In the Image: Figures of the Face in Modern Jewish Aesthetics

Pinckney, Martin, Religious Studies - Graduate School of Arts and Sciences, University of Virginia
Biemann, Asher, University of Virginia
Bouchard, Larry, AS-Religious Studies, University of Virginia
Flores, Nichole, University of Virginia

The ‘face’ is perhaps the most recognizable theme in Emmanuel Levinas's philosophy, well-worn by decades of established discourse. This familiarity, however, belies a deeper legacy that remains relatively unexplored. The principle claim of the present study is that Levinas’s phenomenological description of the face draws on aesthetic developing from Neo-Kantian readings of history and art. Chapter One gives a brief account of a debate amongst 19th and 20th century German intellectuals over the origins of modernity. I show how this debate gave rise to an emerging aesthetics, wherein the face came to represent an aesthetic unity in the midst of an otherwise fragmentary modern world. The following two chapters take a closer look at how this aesthetic developed in two "figures of the face" integral to Levinas's pedigree: Hermann Cohen (1842-1918) and Franz Rosenzweig (1886-1929). Chapter Two explores elements of Cohen’s treatment of the human countenance in his "Aesthetik des reinen Gefühls." In particular, I explore how the aesthetic unity of the face arises from a correlation between the human and divine, which is mediated through speech. Chapter Three explores how some features in Cohen’s aesthetic are adapted in Rosenzweig’s "The Star of Redemption." Using his “configuration” as a guide, I explore Rosenzweig’s treatment of the human countenance in three thematic ways: the mask, the gaze, and the kiss. I show that while Rosenzweig follows Cohen in privileging speech as a means for shaping our encounter with the visual world, it takes on the added quality of disrupting our vision, reimagining the face as a vital unity. I conclude with a reflection on the implications this study may have for a reengagement with Levinas's face. Put more poetically: in shattering the ‘plastic image’ of the face that Levinas has left us, it might begin to once again be made new.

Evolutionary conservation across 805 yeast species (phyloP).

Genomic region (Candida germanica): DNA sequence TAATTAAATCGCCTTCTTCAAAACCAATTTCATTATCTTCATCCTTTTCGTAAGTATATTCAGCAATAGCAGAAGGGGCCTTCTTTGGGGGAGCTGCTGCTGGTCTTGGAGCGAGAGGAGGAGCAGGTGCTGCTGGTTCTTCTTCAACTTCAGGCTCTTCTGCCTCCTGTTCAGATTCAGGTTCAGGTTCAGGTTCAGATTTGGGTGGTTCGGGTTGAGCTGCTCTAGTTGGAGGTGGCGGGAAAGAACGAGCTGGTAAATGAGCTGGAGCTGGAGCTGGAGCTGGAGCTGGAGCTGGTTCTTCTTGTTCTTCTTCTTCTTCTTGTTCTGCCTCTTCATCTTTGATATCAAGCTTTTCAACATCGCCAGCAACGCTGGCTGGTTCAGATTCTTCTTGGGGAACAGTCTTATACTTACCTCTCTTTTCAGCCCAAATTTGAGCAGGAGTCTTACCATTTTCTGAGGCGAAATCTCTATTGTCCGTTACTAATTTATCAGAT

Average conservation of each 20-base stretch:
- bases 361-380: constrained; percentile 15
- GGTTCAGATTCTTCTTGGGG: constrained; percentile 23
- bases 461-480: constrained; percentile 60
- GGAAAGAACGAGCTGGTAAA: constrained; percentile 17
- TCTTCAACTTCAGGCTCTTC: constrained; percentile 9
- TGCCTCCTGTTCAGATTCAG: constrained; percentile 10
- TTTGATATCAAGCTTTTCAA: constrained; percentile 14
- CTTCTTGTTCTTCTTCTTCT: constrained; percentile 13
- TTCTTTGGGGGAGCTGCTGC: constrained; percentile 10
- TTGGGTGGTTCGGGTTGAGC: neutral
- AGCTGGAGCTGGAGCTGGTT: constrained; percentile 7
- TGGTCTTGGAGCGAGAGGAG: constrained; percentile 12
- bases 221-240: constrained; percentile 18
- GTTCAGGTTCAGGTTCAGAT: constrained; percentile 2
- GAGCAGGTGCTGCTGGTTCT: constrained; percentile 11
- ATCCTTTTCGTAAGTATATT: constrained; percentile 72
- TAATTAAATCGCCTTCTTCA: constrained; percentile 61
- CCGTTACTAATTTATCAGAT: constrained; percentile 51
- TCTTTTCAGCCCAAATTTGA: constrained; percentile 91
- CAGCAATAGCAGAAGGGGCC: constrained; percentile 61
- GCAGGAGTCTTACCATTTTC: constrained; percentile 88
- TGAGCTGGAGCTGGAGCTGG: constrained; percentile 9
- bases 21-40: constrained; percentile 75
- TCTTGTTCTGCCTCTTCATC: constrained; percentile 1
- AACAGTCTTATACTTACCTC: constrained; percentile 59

MA (Master of Arts)
The Face, Aesthetics, Herman Cohen, Emmanuel Levinas, Nicholas of Cusa, Franz Rosenzweig
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